Hugh & Fiona Osborne love cooking for friends and family, especially when Christmas dinner is on the menu!
Almost nothing captures the amazing diversity of skills that a Smallholder needs quite so well, as putting a self-sufficient meal on the table. Trying to make these meals has changed the way we feel about food and brought us real joy and some real insights as to how complicated a fully self-sufficient meal really is!
I imagine that most of us can identify with those Christmas meals where the poor harried cook labours in a hot and steamy kitchen, getting up at ‘sparrow’s cough’ to preheat the oven, frantically trying to balance an unfeasibly large number of pans on a suddenly tiny stove whilst cramming all manner of trays and dishes into an oven that needs at least three more shelves.
It’s bad enough trying to do all this with ingredients sourced at great expense from supermarkets, butchers and greengrocers, so surely producing it all ourselves makes it a nightmare? Well, no, but you have to understand that here, the meal will be ready when it’s ready; you see it has literally taken all year to produce.
THE CHRISTMAS (DINNER) STORY BEGINS
Like a lot of people, our first ‘baby steps’ into growing our own food was vegetables. For us this was a revelation, particularly the humble parsnip! A home-grown parsnip that is plump and freshly harvested roasted with a drizzle of honey from our own hives was completely unlike the sad, old specimens bought from a supermarket. It was sweet rather than starchy and had a fantastic flavour. Our eyes were opened to the fact that many foods available to us commercially are produced around cost, ease of transportation and reliable cropping rather than flavour and interest.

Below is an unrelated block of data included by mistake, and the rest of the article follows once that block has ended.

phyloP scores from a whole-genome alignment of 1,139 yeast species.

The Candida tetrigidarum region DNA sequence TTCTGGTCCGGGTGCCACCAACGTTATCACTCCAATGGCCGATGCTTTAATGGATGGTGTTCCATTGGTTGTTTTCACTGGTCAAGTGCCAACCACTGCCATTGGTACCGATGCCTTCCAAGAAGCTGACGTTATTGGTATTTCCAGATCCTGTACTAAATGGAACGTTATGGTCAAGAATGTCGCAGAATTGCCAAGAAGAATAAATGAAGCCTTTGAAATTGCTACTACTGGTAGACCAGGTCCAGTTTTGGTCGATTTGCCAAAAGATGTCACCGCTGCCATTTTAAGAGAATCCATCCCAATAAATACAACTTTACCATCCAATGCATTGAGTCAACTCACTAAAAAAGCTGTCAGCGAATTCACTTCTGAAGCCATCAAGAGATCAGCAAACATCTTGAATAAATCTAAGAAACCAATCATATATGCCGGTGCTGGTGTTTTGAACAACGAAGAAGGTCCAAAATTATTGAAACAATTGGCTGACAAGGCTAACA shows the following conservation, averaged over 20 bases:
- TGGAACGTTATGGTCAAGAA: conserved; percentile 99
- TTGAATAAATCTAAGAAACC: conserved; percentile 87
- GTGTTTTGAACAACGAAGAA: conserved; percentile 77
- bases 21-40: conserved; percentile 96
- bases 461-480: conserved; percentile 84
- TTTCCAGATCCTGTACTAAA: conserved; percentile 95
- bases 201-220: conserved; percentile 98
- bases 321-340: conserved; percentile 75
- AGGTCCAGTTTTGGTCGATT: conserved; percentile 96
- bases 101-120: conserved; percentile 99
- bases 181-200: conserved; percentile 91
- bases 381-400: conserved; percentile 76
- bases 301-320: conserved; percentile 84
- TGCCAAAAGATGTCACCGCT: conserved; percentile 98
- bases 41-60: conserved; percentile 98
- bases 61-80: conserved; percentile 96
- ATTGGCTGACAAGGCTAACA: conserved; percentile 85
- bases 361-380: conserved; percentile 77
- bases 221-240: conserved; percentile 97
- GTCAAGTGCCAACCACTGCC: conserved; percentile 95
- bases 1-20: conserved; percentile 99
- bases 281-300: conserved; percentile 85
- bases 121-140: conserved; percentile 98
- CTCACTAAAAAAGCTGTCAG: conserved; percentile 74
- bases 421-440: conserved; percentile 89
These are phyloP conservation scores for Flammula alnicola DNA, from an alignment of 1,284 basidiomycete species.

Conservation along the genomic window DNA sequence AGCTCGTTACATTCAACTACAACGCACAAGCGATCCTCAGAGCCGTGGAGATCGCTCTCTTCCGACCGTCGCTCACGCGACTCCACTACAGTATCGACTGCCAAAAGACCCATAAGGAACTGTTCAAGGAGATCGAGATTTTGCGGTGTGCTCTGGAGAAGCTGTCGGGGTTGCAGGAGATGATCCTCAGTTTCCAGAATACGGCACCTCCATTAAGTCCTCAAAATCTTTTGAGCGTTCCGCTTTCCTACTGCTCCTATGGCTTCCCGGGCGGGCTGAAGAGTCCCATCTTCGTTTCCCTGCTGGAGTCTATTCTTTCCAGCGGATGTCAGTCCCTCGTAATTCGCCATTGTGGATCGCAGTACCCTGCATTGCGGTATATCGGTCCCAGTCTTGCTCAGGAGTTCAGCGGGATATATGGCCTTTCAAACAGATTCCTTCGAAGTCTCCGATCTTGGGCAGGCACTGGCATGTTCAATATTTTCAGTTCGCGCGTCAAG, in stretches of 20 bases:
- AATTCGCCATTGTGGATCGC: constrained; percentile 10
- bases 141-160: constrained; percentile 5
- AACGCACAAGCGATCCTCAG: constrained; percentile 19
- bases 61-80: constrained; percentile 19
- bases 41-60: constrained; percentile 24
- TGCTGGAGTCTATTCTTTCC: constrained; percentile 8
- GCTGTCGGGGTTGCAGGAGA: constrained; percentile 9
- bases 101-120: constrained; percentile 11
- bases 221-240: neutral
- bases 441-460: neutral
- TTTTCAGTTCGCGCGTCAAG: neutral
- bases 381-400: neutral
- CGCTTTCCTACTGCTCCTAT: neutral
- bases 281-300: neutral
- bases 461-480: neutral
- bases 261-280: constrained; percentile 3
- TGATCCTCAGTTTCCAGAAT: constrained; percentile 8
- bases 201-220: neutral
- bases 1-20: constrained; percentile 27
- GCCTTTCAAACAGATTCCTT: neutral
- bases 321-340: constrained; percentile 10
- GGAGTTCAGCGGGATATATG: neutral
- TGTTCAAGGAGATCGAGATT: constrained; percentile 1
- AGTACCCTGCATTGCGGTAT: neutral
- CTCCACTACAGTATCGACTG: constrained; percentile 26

As smallholders we could produce foods that were delicious, unusual, or labour intensive that simply cannot be found in the shops. We decided to produce more of the foods we love and at least once a year, to attempt a meal that was entirely produced by us. One interesting side effect of striving to produce a whole meal is that it really brings the mantra of ‘eat local’ into sharp relief. That’s easy enough with the core vegetables. We grow the carrots, potatoes and parsnips that we need. We even grow the Brussel Sprouts that Fiona demands (Hugh detests them at a visceral level).
This leads on to the meat. As regular readers will know, we breed Buff Orpington chickens. Half of all the chicks hatched by our hens are cockerels. Given that we follow a natural breeding cycle with hens going broody in April and May, we have a lot of mature cockerels in late Autumn. We do sell a few to other breeders but most we process ourselves as table birds. The first time we did this was another eye opener! Slow grown traditional breed chickens taste totally different than fast grown broiler birds. Of course, they develop far more leg muscle and have a very different physical conformation. When we posted a photo of a roast chicken online, a veterinarian replied, “nice to see a home raised bird”.
We hadn’t mentioned that it was one of ours, but she explained that the leg development was completely different. Some of our older farmer neighbours swear that cockerels taste better although we aren’t certain about that. When we cull older birds there is even a small layer of yellow fat which I have never seen in a commercial bird, but it must have been common once as the Jewish word “Schmaltz” is literally chicken fat! Our local meat therefore is always one of our own cockerels, raised and processed right here, by us.
This article extract was taken from the December 2023 edition of The Country Smallholder. To read more about Hugh and Fiona’s home grown Christmas dinner, you can buy the issue here.
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